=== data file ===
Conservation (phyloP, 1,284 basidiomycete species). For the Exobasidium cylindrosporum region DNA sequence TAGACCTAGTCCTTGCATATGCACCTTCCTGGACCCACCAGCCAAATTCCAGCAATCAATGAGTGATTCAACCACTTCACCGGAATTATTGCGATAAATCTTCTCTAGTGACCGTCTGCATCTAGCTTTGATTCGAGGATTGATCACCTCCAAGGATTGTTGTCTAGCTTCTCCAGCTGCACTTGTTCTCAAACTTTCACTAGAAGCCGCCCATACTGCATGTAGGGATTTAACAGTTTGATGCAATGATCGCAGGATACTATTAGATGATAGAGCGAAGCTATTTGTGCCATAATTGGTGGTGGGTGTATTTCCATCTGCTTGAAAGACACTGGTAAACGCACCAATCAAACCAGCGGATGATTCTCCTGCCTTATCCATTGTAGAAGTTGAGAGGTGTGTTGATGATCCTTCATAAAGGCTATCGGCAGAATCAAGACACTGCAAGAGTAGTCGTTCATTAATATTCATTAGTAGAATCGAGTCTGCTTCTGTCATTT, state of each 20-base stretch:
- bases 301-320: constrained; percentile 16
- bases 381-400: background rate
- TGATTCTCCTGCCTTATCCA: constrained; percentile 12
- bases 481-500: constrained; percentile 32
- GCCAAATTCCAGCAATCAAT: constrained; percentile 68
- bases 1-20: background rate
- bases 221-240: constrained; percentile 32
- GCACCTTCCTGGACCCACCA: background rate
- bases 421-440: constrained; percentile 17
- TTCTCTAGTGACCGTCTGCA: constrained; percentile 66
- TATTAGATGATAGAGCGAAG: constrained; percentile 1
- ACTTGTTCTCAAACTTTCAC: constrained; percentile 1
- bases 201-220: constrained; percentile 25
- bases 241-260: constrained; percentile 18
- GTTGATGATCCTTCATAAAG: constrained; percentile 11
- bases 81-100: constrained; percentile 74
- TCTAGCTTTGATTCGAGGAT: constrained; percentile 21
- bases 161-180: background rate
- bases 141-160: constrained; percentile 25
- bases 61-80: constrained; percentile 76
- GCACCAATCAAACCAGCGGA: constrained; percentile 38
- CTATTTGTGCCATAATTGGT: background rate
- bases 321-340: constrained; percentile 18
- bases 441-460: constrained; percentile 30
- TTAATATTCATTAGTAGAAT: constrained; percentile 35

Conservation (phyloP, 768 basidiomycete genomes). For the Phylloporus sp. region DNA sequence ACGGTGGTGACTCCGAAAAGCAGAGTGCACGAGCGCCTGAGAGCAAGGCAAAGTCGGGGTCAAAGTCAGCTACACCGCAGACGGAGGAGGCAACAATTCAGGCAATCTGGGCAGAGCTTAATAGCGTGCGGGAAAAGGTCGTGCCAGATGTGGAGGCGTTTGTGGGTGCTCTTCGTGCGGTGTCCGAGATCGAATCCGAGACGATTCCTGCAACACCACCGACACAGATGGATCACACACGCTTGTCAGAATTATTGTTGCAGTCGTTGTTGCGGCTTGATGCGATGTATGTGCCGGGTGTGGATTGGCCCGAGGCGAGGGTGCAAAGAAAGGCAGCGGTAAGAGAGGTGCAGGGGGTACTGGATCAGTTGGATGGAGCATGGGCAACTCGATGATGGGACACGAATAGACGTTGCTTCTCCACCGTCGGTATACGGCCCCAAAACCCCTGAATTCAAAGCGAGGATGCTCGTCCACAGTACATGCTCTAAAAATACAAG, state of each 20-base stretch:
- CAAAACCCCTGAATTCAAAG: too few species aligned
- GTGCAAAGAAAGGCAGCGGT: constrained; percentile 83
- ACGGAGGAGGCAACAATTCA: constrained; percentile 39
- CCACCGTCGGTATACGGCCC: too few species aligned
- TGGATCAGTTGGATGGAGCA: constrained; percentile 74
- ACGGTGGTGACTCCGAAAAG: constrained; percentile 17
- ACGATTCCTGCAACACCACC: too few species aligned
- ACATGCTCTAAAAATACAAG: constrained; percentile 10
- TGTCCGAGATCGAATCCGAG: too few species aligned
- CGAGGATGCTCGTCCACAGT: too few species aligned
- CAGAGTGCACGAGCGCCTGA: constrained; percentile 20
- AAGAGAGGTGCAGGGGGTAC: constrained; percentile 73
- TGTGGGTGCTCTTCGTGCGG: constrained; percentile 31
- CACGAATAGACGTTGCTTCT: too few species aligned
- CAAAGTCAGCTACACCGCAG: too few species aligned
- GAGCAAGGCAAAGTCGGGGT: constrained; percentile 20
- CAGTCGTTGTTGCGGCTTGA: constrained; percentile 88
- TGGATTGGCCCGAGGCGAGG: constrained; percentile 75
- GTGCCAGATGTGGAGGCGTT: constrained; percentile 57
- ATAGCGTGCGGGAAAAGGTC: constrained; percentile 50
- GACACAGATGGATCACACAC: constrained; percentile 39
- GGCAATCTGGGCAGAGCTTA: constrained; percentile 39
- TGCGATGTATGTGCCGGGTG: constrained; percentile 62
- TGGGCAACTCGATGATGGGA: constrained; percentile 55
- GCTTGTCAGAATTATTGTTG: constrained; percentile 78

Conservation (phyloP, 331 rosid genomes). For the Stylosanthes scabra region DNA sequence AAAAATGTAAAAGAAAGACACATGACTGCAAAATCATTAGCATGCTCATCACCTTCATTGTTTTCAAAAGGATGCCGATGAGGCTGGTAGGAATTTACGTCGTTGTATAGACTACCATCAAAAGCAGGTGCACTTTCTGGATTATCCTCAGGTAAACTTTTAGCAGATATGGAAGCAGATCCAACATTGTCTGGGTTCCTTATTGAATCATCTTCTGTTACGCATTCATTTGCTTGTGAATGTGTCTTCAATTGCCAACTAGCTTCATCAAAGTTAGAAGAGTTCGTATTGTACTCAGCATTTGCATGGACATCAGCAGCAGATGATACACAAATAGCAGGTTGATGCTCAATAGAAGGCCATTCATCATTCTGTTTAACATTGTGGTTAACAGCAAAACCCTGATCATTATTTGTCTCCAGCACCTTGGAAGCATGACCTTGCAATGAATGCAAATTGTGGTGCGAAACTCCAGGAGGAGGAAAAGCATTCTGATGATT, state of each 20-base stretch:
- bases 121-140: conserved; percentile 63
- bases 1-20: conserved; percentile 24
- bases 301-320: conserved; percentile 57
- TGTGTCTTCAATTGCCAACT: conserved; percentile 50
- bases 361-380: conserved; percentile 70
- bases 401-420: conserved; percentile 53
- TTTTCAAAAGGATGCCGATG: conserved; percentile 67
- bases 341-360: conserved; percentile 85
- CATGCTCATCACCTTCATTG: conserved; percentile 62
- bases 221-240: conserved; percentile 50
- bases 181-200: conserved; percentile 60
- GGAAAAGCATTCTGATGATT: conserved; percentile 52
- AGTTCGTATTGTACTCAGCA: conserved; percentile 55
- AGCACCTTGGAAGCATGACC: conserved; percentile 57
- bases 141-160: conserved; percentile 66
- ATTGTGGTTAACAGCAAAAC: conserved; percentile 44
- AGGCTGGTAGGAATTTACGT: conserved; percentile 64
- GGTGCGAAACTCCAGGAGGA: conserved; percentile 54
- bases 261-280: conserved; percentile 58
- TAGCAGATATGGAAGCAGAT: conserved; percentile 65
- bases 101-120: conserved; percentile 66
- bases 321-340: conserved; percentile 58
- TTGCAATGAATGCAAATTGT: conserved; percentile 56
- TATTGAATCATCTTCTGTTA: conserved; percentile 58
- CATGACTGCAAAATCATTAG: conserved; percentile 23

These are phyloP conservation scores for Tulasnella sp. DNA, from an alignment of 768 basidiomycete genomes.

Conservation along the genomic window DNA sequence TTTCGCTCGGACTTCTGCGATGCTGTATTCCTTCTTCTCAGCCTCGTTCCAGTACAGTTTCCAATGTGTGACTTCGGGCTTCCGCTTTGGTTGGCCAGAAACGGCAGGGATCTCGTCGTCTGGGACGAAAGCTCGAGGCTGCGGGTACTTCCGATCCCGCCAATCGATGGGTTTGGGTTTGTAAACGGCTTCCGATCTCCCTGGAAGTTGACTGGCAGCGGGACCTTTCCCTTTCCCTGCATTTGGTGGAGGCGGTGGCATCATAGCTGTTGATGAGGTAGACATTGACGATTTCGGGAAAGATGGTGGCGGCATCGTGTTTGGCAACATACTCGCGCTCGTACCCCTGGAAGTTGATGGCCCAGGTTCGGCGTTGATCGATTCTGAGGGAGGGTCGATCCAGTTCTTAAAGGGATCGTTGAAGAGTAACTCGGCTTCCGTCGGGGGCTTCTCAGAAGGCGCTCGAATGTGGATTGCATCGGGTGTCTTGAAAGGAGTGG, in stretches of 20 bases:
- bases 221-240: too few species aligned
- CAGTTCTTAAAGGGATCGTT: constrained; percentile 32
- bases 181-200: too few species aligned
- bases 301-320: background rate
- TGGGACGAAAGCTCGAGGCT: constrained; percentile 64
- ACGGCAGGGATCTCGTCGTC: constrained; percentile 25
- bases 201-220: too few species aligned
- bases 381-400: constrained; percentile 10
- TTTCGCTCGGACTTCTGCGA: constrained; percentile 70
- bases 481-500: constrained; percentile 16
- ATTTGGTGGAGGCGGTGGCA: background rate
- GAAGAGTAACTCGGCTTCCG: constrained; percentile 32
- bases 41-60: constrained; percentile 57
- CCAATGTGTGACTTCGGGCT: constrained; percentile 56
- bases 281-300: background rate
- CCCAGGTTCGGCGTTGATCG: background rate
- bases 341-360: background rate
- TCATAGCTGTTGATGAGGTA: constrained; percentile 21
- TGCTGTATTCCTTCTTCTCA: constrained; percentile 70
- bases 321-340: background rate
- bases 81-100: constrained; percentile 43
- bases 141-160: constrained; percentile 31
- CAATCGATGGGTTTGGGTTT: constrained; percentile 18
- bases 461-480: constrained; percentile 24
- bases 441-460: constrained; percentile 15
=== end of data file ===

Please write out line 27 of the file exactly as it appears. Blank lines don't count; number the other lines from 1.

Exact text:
Conservation (phyloP, 768 basidiomycete genomes). For the Phylloporus sp. region DNA sequence ACGGTGGTGACTCCGAAAAGCAGAGTGCACGAGCGCCTGAGAGCAAGGCAAAGTCGGGGTCAAAGTCAGCTACACCGCAGACGGAGGAGGCAACAATTCAGGCAATCTGGGCAGAGCTTAATAGCGTGCGGGAAAAGGTCGTGCCAGATGTGGAGGCGTTTGTGGGTGCTCTTCGTGCGGTGTCCGAGATCGAATCCGAGACGATTCCTGCAACACCACCGACACAGATGGATCACACACGCTTGTCAGAATTATTGTTGCAGTCGTTGTTGCGGCTTGATGCGATGTATGTGCCGGGTGTGGATTGGCCCGAGGCGAGGGTGCAAAGAAAGGCAGCGGTAAGAGAGGTGCAGGGGGTACTGGATCAGTTGGATGGAGCATGGGCAACTCGATGATGGGACACGAATAGACGTTGCTTCTCCACCGTCGGTATACGGCCCCAAAACCCCTGAATTCAAAGCGAGGATGCTCGTCCACAGTACATGCTCTAAAAATACAAG, state of each 20-base stretch: